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Emergency Action Plan Directors Overview

Course Description
• EAP Application 

Introduction to the EAP Director
For years the City of New York has provided its residents and visitors some of the safest and most comprehensive Fire Prevention and Building Codes. In the early 1970’s the Mayor, and the City Council addressed the need for additional fire safety measures in certain types of Class “E” office buildings. Leaders in their respected fields convened and with public debate and input introduced Local Law 5 of 1973, which was adopted into the Fire Prevention Code as RCNY Title 3 Rule 6-01. This particular law required certain buildings at certain times to have a Fire Safety Director on duty, as well as other safety requirements. This was an important step in considering the unique problems faced during fires in large, high rise office buildings.

As you well know the Fire Safety Director has many duties but one of the most important is controlling evacuation during a fire situation. And over the past 30 years Local Law 5 and the Fire Safety Directors have served the citizens of this city well, providing a measure of safety during fires that is unsurpassed.

“But it is a different world we live in now,” since the attacks on September 11, 2001 and the continuous threat posed to us by terrorism, the necessity to have greater safety measures incorporated into our buildings needed to be explored.

As New York City has always been at the fore front in providing its residents with a safe working and living environment, the World Trade Center Building Code Task Force was convened in 2002 “to review current building design, construction and operating requirements and determine if modifications for extreme events were needed to ensure public safety in new and existing buildings.” The mayor and the City Council agreed to some of the recommendations and introduced Local Law 26 of 2004, which was adopted into the Fire Prevention Code as RCNY Title 3 Rule 6-02. This particular law required certain buildings at certain times to now have a Fire Safety/ Emergency Evacuation Plan Director on duty, as well as other additional safety requirements. The new EAP requirement added training, drills, and evacuation procedures that would specifically address non-fire emergencies in certain Class “E” buildings, which would include acts of terrorism as well as natural disasters or other extreme events that would potentially harm the occupants.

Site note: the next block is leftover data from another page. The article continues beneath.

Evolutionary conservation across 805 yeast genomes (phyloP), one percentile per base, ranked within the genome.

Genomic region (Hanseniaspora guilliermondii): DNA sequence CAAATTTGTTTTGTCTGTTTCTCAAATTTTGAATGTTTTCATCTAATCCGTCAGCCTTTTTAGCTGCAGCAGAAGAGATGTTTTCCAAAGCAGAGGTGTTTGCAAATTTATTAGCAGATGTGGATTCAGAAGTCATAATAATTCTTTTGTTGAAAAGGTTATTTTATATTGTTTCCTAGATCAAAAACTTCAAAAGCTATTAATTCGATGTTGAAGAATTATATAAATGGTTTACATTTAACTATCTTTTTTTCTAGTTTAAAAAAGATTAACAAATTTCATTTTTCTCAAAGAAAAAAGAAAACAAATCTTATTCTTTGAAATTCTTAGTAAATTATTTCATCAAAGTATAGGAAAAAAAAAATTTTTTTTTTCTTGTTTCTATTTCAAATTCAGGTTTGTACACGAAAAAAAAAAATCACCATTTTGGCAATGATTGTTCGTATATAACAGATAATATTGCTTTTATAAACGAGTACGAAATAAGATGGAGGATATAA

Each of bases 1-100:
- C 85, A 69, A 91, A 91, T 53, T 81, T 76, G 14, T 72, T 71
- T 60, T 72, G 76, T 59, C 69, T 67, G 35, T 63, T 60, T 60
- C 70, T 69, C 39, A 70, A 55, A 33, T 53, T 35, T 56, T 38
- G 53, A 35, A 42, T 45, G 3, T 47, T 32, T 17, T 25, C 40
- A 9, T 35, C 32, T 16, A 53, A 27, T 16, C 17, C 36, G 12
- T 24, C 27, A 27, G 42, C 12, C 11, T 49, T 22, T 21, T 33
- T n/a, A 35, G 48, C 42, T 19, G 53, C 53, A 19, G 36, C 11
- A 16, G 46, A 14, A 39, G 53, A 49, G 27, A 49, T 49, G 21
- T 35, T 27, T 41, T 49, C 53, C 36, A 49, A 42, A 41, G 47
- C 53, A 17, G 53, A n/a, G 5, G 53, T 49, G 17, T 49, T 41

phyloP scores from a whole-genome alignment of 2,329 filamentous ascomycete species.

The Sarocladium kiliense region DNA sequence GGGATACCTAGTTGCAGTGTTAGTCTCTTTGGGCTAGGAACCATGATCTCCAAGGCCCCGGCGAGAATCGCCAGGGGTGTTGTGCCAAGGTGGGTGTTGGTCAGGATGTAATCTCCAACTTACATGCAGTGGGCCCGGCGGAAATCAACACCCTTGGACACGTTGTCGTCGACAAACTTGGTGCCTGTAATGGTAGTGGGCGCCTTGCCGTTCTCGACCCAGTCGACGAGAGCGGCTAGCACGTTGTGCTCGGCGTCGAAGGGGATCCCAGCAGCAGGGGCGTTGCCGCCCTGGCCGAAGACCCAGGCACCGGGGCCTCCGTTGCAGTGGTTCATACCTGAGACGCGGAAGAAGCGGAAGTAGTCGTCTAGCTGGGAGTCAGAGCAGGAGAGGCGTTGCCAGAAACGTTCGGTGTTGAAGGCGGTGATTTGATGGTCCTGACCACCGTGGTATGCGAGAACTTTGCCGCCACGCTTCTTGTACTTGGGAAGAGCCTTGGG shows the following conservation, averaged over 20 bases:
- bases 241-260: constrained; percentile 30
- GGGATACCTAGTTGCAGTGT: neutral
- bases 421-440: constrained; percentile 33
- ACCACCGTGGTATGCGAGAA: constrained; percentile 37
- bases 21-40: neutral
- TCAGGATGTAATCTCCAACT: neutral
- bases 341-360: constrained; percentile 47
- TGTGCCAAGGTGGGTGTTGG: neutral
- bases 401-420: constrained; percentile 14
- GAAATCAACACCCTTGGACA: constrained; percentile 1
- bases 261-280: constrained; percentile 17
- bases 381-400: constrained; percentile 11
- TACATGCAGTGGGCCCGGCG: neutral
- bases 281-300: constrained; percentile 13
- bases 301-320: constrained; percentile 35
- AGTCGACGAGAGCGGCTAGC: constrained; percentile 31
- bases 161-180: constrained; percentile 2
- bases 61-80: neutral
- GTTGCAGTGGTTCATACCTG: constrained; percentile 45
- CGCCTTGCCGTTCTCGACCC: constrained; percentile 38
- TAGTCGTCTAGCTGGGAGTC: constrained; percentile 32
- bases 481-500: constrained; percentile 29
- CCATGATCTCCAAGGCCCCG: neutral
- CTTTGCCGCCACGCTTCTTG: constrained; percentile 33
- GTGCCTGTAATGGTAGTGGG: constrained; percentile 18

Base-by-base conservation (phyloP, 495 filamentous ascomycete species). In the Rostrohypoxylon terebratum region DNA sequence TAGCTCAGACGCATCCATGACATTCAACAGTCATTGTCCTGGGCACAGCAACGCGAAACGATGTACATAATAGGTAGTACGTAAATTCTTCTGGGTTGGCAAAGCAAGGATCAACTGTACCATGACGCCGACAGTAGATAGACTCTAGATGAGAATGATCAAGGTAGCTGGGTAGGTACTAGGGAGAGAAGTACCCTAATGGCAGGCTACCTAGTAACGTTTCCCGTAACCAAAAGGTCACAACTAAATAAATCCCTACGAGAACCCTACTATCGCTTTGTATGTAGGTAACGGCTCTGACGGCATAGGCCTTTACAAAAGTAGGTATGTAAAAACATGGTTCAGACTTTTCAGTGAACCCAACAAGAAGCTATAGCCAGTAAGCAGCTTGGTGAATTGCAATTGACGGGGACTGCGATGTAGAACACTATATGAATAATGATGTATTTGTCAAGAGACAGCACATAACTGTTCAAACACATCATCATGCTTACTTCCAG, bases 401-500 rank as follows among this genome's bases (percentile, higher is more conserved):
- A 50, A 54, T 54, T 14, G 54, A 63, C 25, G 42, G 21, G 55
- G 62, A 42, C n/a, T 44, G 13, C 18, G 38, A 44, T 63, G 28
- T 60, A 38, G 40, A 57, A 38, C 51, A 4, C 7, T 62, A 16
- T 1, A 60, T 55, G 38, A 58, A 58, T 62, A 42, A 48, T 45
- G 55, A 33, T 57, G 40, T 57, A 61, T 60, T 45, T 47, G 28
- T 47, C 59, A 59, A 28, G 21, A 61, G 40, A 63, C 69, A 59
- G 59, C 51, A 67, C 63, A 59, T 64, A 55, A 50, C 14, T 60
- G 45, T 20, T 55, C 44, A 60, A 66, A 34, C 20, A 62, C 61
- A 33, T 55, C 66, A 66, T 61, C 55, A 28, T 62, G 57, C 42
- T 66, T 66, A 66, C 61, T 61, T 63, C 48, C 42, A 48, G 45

Local Law 26 of 2004
Local Law 26 required that the FDNY create rules governing the duties, training, qualifications, and responsibilities of the FS / EAPD. In addition it required that owners of Class “E” buildings create an Emergency Action Plan that must be examined and approved by the Fire Department. However Local Law 26 required much more in respect to the Building Code and improving the safety in the event of an extreme emergency. What follows is the NYC Building Department’s summary of the relevant provisions of Local Law 26 of 2004 (Note: a copy of LL 26 can be viewed at the NYC Building Department’s web site.)

An Emergency Action Plan Director is an employee of the building designated to implement the Emergency Action Plan during non-fire emergencies. The EAP Director must first be an active certified Fire Safety Director in their building, in order to qualify for the position. You will see the designation referred to as the Fire Safety / Emergency Action Plan Director (FS/ EAPD), or just EAP Director.

What are the qualifications of the EAP Director?

In order to get a Certificate of Fitness for EAP Director the applicant must meet the following requirements:

  • Hold a valid C of F for FSD
  • Attend and pass an approved training course
  • Submit an affidavit from their employer or building owner stating that the applicant is designated in the Emergency Action Plan
  • Take and pass both written and CBT at FDNY

Why is an EAP Director necessary?
The position of Fire Safety Director and all of it’s required responsibilities, has improved safety and subsequently has saved lives, reduced injuries, and lessoned the damage during fire situations. However, in the world we now live in the citizens not only face danger from fire but also other extreme events, whether man made, natural, intentional, or accidental. It was necessary and mandated by law; to add a new component to the safety provided by the FSD, give the FSD new and added responsibilities, additional training, guidance, and a new designation, that designation is the FS/ EAP Director.

 
Victoria Pitcavage,
vpitcavage@jjay.cuny.edu
555 West 57 Street, Room 612, NY, NY 10019
212.237.8650
John Jay is CUNY